Disaster Preparedness

CSO (US) magazine editor Kathleen S Carr spoke to Peter Metzger about the effects of Katrina on disaster preparedness and the CSO role. Metzger, a vice chair of executive search firm Christian & Timbers, was formerly a military aide in the Reagan White House. He has recruited the global security teams for some of the world's largest companies and serves as CSO's career counsellor.

On how Katrina will elevate the role of CSO . . .

Hopefully, Katrina is cumulative evidence that these events are real. This isn't a terrorist attack, but the results are the same. People need to think constantly about what we can do in the event of a total failure. This means planning how to identify employees and duplicate record keeping. Redundant systems must be kept in another location besides headquarters.

On rebuilding New Orleans . . .

I believe it's nearly an impossibility to rebuild the economic structure of New Orleans. CSOs need to think about ways to react to these events. This applies to small businesses as well as Fortune 100 companies. In this day and age you need to think about these events all the time. This is part of a CSO's responsibility.

On what the current relief effort says about US disaster preparedness . . .

If you look at the Federal Emergency Management Agency (FEMA), I think it has done an adequate job given the circumstances and severity of the incident-it's clear that a lot of things conspired to make this the perfect storm. We now recognize that this event is analogous to a biohazard attack or a dirty bomb attack, and we are systemically unprepared to deal with it, socially, economically or personally. If we can't improve on our national, state and local programs, we set ourselves up for continued problems like this.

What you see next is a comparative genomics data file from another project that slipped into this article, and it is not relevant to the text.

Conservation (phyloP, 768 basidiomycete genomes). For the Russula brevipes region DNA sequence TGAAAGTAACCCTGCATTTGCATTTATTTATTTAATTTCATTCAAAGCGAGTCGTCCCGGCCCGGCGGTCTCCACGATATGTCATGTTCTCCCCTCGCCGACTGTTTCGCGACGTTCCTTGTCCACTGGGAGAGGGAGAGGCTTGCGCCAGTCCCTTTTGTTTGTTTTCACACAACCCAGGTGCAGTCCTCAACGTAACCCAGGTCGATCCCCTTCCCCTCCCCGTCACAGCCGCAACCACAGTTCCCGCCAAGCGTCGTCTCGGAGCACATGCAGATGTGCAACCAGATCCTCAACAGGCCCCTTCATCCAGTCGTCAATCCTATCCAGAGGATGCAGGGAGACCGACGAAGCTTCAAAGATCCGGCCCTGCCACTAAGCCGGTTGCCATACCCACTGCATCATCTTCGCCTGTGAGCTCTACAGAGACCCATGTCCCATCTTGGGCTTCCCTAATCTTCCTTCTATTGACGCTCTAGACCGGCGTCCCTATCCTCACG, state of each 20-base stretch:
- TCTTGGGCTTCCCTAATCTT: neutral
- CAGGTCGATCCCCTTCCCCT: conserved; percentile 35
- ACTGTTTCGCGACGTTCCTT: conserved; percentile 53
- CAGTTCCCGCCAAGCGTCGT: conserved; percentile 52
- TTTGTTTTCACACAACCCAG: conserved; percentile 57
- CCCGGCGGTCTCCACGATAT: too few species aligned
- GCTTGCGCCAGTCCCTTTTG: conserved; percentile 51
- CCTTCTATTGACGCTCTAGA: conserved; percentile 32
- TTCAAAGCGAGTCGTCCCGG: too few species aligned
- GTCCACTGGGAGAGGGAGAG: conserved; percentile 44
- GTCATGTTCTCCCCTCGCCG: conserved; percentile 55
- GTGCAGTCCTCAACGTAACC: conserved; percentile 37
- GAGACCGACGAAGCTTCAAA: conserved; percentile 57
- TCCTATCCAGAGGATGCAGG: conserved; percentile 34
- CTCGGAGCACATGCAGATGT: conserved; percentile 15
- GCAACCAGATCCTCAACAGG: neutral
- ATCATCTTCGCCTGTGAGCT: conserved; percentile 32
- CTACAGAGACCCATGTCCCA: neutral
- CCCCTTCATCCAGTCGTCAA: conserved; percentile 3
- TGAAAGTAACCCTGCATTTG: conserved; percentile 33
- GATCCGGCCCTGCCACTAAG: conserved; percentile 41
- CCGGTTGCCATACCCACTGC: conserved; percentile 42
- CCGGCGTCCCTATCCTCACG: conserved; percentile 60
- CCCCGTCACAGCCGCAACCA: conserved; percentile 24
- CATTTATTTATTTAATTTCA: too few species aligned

On the importance of redundant systems . . .

This screams to the need to have not only central business operations but also some kind of redundant facility that can have some semblance of recorded information, such as employee identification, document and data retrieval. If there's nothing left, where do you start rebuilding? Remotely locating redundancy is step number one.

On why physical security is increasingly tied to business risk and business operations . . .

Sadly, all you have to do is look at what happens to the human condition within 48 hours. We experience fear, then loss, then anger, hostility and on to attacking the very people trying to help us. Some of that is lawlessness, but it speaks to the need to be well planned and rehearsed. Until we see these things, we don't know how quickly civil disobedience can break out. It's going to take 30,000 National Guardsmen to keep the peace. People revert to basic survival and will do anything to get water or food to their family in order to survive. We can't plan for that, but we can have enough things in place to recognize that this is going to happen. What's happening is real, this is not make-believe. Threat analysis and prevention become really important. Disaster recovery is the last part of the plan but we're seeing how important it is now.

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